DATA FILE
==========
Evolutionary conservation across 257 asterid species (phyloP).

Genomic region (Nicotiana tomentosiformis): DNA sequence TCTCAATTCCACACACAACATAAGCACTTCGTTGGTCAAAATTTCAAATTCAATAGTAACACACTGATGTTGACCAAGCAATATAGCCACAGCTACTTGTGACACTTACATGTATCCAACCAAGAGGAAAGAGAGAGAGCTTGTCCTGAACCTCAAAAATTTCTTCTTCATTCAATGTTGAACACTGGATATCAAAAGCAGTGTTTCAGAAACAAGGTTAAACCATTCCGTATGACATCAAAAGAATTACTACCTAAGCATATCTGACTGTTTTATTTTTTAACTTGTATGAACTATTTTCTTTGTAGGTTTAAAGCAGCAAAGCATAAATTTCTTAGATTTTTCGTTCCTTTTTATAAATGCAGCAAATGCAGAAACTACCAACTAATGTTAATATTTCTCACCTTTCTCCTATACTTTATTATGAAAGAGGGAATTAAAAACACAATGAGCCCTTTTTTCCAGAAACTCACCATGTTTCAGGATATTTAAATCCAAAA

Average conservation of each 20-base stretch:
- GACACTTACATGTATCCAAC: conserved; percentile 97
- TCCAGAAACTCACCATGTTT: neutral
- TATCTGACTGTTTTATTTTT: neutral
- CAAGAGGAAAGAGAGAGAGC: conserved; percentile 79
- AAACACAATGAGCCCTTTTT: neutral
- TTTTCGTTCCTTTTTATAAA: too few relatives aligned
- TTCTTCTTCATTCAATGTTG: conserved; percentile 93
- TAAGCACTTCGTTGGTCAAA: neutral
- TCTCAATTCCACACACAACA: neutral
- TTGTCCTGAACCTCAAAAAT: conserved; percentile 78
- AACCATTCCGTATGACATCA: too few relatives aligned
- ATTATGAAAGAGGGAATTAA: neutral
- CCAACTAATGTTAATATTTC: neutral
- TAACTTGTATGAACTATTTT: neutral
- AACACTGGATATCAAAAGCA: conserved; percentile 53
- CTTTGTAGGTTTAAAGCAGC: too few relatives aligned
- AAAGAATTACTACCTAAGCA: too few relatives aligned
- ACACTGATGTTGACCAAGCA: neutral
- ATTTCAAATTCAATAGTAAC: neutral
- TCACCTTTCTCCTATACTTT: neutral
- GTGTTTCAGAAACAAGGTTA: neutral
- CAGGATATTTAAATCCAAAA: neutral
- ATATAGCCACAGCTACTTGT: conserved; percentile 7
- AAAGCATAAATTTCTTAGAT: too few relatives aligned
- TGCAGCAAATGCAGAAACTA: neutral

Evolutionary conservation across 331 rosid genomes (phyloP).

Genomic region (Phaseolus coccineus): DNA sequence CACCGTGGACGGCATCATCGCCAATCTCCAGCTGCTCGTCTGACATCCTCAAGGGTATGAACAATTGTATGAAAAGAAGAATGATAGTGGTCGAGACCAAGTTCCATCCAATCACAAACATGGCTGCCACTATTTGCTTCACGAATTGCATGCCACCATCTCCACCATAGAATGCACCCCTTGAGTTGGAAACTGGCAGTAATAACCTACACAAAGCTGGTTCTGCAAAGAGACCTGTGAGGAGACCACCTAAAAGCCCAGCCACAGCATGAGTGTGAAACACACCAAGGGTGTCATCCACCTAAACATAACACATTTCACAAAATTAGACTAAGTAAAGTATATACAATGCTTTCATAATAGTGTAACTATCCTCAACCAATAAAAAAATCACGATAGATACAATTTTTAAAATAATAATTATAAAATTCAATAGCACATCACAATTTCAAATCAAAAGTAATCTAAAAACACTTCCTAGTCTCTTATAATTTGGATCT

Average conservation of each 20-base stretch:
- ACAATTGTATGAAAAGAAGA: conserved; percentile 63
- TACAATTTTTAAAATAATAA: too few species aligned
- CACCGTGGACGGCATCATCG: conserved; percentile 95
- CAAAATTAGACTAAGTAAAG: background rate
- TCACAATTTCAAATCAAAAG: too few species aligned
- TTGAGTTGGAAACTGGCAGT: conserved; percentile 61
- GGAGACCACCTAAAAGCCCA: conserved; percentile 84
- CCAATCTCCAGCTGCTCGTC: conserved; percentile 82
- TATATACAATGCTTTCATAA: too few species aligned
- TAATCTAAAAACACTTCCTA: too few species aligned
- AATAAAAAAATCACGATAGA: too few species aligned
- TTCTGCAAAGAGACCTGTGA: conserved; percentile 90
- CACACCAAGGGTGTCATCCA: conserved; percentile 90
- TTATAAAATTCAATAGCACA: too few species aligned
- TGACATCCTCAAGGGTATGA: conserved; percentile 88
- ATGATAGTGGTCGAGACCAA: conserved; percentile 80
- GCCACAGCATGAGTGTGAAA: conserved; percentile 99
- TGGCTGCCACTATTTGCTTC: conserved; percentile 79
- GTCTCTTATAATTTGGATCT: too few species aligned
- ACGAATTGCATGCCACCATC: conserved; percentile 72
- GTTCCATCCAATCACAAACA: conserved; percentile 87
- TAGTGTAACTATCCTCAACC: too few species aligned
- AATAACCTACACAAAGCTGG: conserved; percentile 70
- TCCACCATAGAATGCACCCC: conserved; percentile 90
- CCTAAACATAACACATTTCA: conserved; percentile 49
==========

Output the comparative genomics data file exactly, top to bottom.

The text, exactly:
Evolutionary conservation across 257 asterid species (phyloP).

Genomic region (Nicotiana tomentosiformis): DNA sequence TCTCAATTCCACACACAACATAAGCACTTCGTTGGTCAAAATTTCAAATTCAATAGTAACACACTGATGTTGACCAAGCAATATAGCCACAGCTACTTGTGACACTTACATGTATCCAACCAAGAGGAAAGAGAGAGAGCTTGTCCTGAACCTCAAAAATTTCTTCTTCATTCAATGTTGAACACTGGATATCAAAAGCAGTGTTTCAGAAACAAGGTTAAACCATTCCGTATGACATCAAAAGAATTACTACCTAAGCATATCTGACTGTTTTATTTTTTAACTTGTATGAACTATTTTCTTTGTAGGTTTAAAGCAGCAAAGCATAAATTTCTTAGATTTTTCGTTCCTTTTTATAAATGCAGCAAATGCAGAAACTACCAACTAATGTTAATATTTCTCACCTTTCTCCTATACTTTATTATGAAAGAGGGAATTAAAAACACAATGAGCCCTTTTTTCCAGAAACTCACCATGTTTCAGGATATTTAAATCCAAAA

Average conservation of each 20-base stretch:
- GACACTTACATGTATCCAAC: conserved; percentile 97
- TCCAGAAACTCACCATGTTT: neutral
- TATCTGACTGTTTTATTTTT: neutral
- CAAGAGGAAAGAGAGAGAGC: conserved; percentile 79
- AAACACAATGAGCCCTTTTT: neutral
- TTTTCGTTCCTTTTTATAAA: too few relatives aligned
- TTCTTCTTCATTCAATGTTG: conserved; percentile 93
- TAAGCACTTCGTTGGTCAAA: neutral
- TCTCAATTCCACACACAACA: neutral
- TTGTCCTGAACCTCAAAAAT: conserved; percentile 78
- AACCATTCCGTATGACATCA: too few relatives aligned
- ATTATGAAAGAGGGAATTAA: neutral
- CCAACTAATGTTAATATTTC: neutral
- TAACTTGTATGAACTATTTT: neutral
- AACACTGGATATCAAAAGCA: conserved; percentile 53
- CTTTGTAGGTTTAAAGCAGC: too few relatives aligned
- AAAGAATTACTACCTAAGCA: too few relatives aligned
- ACACTGATGTTGACCAAGCA: neutral
- ATTTCAAATTCAATAGTAAC: neutral
- TCACCTTTCTCCTATACTTT: neutral
- GTGTTTCAGAAACAAGGTTA: neutral
- CAGGATATTTAAATCCAAAA: neutral
- ATATAGCCACAGCTACTTGT: conserved; percentile 7
- AAAGCATAAATTTCTTAGAT: too few relatives aligned
- TGCAGCAAATGCAGAAACTA: neutral

Evolutionary conservation across 331 rosid genomes (phyloP).

Genomic region (Phaseolus coccineus): DNA sequence CACCGTGGACGGCATCATCGCCAATCTCCAGCTGCTCGTCTGACATCCTCAAGGGTATGAACAATTGTATGAAAAGAAGAATGATAGTGGTCGAGACCAAGTTCCATCCAATCACAAACATGGCTGCCACTATTTGCTTCACGAATTGCATGCCACCATCTCCACCATAGAATGCACCCCTTGAGTTGGAAACTGGCAGTAATAACCTACACAAAGCTGGTTCTGCAAAGAGACCTGTGAGGAGACCACCTAAAAGCCCAGCCACAGCATGAGTGTGAAACACACCAAGGGTGTCATCCACCTAAACATAACACATTTCACAAAATTAGACTAAGTAAAGTATATACAATGCTTTCATAATAGTGTAACTATCCTCAACCAATAAAAAAATCACGATAGATACAATTTTTAAAATAATAATTATAAAATTCAATAGCACATCACAATTTCAAATCAAAAGTAATCTAAAAACACTTCCTAGTCTCTTATAATTTGGATCT

Average conservation of each 20-base stretch:
- ACAATTGTATGAAAAGAAGA: conserved; percentile 63
- TACAATTTTTAAAATAATAA: too few species aligned
- CACCGTGGACGGCATCATCG: conserved; percentile 95
- CAAAATTAGACTAAGTAAAG: background rate
- TCACAATTTCAAATCAAAAG: too few species aligned
- TTGAGTTGGAAACTGGCAGT: conserved; percentile 61
- GGAGACCACCTAAAAGCCCA: conserved; percentile 84
- CCAATCTCCAGCTGCTCGTC: conserved; percentile 82
- TATATACAATGCTTTCATAA: too few species aligned
- TAATCTAAAAACACTTCCTA: too few species aligned
- AATAAAAAAATCACGATAGA: too few species aligned
- TTCTGCAAAGAGACCTGTGA: conserved; percentile 90
- CACACCAAGGGTGTCATCCA: conserved; percentile 90
- TTATAAAATTCAATAGCACA: too few species aligned
- TGACATCCTCAAGGGTATGA: conserved; percentile 88
- ATGATAGTGGTCGAGACCAA: conserved; percentile 80
- GCCACAGCATGAGTGTGAAA: conserved; percentile 99
- TGGCTGCCACTATTTGCTTC: conserved; percentile 79
- GTCTCTTATAATTTGGATCT: too few species aligned
- ACGAATTGCATGCCACCATC: conserved; percentile 72
- GTTCCATCCAATCACAAACA: conserved; percentile 87
- TAGTGTAACTATCCTCAACC: too few species aligned
- AATAACCTACACAAAGCTGG: conserved; percentile 70
- TCCACCATAGAATGCACCCC: conserved; percentile 90
- CCTAAACATAACACATTTCA: conserved; percentile 49